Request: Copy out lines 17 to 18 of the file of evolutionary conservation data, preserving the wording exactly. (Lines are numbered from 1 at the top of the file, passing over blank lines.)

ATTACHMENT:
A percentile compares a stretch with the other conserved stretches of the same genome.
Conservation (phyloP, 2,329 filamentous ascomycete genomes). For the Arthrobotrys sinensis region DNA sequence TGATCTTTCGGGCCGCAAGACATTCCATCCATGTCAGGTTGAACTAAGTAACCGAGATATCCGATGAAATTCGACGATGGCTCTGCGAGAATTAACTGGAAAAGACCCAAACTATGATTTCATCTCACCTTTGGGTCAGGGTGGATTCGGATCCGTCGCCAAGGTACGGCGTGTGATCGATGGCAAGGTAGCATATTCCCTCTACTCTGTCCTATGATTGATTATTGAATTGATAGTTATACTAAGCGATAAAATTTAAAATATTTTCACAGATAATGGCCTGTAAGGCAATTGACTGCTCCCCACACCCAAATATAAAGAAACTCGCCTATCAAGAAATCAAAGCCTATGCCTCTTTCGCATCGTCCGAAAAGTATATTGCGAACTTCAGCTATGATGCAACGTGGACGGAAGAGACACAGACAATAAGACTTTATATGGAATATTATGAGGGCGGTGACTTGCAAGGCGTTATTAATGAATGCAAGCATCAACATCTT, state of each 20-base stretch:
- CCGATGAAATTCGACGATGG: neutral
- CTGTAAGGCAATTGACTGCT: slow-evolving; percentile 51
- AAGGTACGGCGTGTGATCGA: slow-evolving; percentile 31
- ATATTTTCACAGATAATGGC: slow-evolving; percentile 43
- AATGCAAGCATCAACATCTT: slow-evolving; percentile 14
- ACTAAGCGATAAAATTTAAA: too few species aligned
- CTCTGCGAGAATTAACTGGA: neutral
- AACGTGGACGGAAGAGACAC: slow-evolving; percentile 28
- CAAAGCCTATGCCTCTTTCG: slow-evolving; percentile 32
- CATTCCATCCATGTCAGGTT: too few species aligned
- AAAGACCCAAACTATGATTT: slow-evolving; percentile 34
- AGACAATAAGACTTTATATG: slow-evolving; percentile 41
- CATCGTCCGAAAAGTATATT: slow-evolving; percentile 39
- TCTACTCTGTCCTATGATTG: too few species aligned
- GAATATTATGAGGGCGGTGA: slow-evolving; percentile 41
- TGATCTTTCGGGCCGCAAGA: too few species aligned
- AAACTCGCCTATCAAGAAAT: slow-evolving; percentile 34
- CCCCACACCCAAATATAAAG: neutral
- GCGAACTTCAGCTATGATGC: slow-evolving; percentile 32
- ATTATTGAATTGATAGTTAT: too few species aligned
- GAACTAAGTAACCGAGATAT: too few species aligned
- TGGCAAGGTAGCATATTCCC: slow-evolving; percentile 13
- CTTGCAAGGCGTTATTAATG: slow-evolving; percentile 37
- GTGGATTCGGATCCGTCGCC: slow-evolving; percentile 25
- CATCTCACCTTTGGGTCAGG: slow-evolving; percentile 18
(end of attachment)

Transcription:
- GAATATTATGAGGGCGGTGA: slow-evolving; percentile 41
- TGATCTTTCGGGCCGCAAGA: too few species aligned